Photo credits: The Associated Press
William L. Moore was discovered dead on U.S. Highway 11 in Attalla, Alabama, on April 23, 1963—only four days short of his 36th birthday.
Mr. Moore, a white man, was en route to Jackson, Mississippi, as part of a one-man civil rights march to encourage Mississippi Governor Ross Barnett to support integration efforts. He carried posters reading “End Segregation in America, Eat at Joe’s—Black and White” and “Equal Rights For All (Mississippi or Bust).”
Mr. Moore, a Baltimore, Maryland citizen, was a member of the Congress of Racial Equality (CORE) and had previously performed several solo demonstrations. He walked from Baltimore to Annapolis, Maryland, for his first protest. He walked to the White House on his second march. Mr. Moore intended to walk from Chattanooga, Tennessee, to Jackson for what would out to be his last march.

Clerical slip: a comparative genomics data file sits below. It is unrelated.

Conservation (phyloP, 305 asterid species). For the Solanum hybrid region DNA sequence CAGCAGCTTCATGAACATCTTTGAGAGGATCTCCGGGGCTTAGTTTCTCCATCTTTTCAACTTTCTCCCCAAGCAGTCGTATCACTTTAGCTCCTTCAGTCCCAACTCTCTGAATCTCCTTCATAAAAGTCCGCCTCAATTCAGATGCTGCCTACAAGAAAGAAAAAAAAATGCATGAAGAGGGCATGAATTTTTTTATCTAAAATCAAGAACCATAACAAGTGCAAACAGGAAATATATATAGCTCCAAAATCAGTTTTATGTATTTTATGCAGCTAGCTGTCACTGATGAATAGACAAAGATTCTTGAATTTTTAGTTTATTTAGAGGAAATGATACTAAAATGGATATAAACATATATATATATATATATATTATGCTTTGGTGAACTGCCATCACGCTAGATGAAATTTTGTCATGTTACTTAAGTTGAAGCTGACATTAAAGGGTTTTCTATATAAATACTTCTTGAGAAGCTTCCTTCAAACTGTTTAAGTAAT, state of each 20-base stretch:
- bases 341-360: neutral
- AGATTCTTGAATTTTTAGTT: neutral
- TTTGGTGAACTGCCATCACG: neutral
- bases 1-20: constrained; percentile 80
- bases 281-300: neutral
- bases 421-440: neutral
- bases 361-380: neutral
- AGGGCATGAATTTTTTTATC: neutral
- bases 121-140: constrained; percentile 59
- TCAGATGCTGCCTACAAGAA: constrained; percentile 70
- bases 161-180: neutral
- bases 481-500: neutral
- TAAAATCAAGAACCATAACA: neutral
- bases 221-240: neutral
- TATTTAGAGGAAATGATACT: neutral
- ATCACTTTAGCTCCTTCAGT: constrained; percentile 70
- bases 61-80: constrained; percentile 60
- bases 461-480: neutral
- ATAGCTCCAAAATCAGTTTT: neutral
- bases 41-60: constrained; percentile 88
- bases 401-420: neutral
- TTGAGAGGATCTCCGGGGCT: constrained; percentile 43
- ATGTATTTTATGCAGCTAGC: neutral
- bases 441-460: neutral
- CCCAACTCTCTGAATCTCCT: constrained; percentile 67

Around 70 miles into the march, a reporter from a local radio station called Charlie Hicks contacted Mr. Moore after an anonymous tip about his location. Mr. Hicks offered to bring Moore to a motel where he would be secure after the interview. However, Mr. Moore proceeded on his march. A passing vehicle discovered him dead less than an hour later. Mr. Moore was fatally shot in the head with a.22-caliber rifle connected to Floyd Simpson, a white Alabama resident. Simpson was apprehended but never charged with the murder of Mr. Moore.
When members of the Student Nonviolent Coordinating Committee (SNCC) and CORE tried to complete Mr. Moore’s march over the same path, they were clubbed and incarcerated by Alabama State Troopers.